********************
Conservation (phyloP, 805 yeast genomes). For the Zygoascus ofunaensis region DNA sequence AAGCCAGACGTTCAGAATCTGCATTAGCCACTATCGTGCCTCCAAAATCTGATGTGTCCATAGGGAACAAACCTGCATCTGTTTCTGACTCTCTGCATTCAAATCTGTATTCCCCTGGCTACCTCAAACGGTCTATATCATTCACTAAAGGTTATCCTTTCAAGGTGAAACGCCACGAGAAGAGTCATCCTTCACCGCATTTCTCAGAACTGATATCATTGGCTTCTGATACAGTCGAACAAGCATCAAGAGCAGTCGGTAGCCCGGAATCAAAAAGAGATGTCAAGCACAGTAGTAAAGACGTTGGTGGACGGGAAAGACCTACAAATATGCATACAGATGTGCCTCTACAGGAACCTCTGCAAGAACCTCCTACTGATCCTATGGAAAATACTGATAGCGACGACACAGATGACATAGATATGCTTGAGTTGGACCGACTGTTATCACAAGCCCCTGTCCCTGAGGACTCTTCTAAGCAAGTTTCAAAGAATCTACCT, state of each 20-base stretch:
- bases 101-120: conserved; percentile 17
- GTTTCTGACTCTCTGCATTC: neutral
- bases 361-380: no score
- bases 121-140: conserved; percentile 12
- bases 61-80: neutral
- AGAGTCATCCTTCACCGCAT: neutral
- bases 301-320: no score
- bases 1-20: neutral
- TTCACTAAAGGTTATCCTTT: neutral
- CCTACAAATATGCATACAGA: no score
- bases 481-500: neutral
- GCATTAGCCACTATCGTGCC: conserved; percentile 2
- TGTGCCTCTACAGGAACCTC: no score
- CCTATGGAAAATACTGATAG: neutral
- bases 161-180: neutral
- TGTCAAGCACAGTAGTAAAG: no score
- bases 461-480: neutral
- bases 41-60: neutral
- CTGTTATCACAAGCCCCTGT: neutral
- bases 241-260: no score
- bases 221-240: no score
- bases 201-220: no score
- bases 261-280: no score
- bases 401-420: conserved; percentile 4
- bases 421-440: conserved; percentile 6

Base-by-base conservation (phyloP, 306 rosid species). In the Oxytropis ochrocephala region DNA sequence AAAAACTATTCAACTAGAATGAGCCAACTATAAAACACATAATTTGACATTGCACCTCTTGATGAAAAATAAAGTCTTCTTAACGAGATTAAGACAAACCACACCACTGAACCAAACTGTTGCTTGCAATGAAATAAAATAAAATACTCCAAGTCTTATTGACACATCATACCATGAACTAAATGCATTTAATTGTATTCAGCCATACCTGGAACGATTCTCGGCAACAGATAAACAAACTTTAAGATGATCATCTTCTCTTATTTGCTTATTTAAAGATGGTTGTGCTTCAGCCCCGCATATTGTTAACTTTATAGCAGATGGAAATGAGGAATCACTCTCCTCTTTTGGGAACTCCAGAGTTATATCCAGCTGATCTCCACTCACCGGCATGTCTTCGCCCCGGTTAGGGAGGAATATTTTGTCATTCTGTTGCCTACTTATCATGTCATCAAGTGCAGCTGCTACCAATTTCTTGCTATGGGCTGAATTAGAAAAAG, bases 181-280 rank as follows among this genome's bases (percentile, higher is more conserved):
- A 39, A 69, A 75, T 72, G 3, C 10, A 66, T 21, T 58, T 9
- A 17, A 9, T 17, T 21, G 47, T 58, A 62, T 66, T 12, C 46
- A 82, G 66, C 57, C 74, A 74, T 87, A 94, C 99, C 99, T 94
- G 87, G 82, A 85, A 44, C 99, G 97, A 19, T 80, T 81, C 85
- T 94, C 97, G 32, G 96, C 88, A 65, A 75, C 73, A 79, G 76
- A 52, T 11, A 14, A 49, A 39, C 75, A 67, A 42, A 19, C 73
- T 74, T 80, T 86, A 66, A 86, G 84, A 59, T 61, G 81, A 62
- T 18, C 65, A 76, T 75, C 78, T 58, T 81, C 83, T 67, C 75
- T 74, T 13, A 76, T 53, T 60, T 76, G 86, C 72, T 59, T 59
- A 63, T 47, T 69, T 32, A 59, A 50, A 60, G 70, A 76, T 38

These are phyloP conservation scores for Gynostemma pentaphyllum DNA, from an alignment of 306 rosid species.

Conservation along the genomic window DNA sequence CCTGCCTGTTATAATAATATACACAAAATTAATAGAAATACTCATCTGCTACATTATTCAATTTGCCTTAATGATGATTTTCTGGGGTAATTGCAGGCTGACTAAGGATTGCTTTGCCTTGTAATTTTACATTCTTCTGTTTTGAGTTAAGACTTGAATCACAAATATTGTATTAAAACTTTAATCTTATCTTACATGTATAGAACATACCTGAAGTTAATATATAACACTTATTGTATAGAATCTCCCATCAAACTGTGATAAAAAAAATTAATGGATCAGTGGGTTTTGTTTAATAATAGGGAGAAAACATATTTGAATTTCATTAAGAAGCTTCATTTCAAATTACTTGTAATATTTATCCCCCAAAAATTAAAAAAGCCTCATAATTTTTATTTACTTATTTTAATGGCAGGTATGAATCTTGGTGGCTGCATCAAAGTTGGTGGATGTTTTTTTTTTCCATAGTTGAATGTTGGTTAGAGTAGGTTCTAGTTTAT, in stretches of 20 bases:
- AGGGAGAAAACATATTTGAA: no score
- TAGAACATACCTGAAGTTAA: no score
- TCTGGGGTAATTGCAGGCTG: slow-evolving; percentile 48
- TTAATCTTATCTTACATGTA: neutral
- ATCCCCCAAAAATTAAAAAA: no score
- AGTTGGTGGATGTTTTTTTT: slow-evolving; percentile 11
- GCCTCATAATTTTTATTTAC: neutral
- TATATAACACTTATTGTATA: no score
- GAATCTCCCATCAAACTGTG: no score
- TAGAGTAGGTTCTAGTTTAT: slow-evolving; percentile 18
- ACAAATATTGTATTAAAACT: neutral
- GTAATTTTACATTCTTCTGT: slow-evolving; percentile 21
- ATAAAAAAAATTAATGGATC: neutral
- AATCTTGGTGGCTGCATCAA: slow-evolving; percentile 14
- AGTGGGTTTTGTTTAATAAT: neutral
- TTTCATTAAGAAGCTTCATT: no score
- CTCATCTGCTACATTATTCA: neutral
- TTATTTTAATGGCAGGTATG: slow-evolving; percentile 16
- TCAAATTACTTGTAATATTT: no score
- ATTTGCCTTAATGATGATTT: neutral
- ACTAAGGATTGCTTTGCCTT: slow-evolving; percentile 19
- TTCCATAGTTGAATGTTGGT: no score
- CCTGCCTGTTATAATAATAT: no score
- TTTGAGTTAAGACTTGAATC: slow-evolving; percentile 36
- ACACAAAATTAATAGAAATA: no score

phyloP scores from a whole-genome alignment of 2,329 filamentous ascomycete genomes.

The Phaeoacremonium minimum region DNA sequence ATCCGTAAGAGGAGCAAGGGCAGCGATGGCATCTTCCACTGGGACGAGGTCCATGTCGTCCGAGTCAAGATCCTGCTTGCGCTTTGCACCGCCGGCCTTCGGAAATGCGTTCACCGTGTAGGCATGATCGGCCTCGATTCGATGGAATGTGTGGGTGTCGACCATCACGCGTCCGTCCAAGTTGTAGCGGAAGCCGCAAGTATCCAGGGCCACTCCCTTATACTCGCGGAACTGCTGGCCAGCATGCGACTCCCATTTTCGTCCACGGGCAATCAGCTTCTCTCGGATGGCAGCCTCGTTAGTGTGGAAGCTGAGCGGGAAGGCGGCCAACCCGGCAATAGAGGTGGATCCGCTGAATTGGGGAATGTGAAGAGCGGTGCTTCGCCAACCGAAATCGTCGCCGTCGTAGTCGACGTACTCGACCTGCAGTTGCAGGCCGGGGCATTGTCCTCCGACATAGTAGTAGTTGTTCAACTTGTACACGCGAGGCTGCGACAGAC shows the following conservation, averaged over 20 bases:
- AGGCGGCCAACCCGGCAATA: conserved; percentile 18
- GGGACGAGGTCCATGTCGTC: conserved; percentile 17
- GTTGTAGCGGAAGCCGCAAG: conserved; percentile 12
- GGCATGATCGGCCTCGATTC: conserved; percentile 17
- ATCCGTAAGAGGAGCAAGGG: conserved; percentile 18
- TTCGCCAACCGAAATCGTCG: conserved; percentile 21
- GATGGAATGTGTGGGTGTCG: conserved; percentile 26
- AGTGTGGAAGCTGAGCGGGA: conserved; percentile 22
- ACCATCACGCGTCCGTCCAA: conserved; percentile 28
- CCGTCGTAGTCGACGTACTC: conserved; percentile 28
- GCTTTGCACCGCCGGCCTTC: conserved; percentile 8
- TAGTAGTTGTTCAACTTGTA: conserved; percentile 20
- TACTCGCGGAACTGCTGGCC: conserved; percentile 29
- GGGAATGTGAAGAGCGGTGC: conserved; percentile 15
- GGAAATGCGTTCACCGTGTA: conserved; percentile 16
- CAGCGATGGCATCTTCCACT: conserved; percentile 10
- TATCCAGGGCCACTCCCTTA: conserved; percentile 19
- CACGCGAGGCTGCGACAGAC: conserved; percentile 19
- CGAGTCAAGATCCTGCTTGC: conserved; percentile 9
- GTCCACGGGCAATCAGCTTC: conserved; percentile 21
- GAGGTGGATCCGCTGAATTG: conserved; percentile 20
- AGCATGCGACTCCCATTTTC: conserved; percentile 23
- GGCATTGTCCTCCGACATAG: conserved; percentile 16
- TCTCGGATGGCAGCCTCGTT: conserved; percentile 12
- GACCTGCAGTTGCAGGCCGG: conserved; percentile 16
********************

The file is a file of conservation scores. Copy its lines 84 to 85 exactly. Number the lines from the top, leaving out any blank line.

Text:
- CACGCGAGGCTGCGACAGAC: conserved; percentile 19
- CGAGTCAAGATCCTGCTTGC: conserved; percentile 9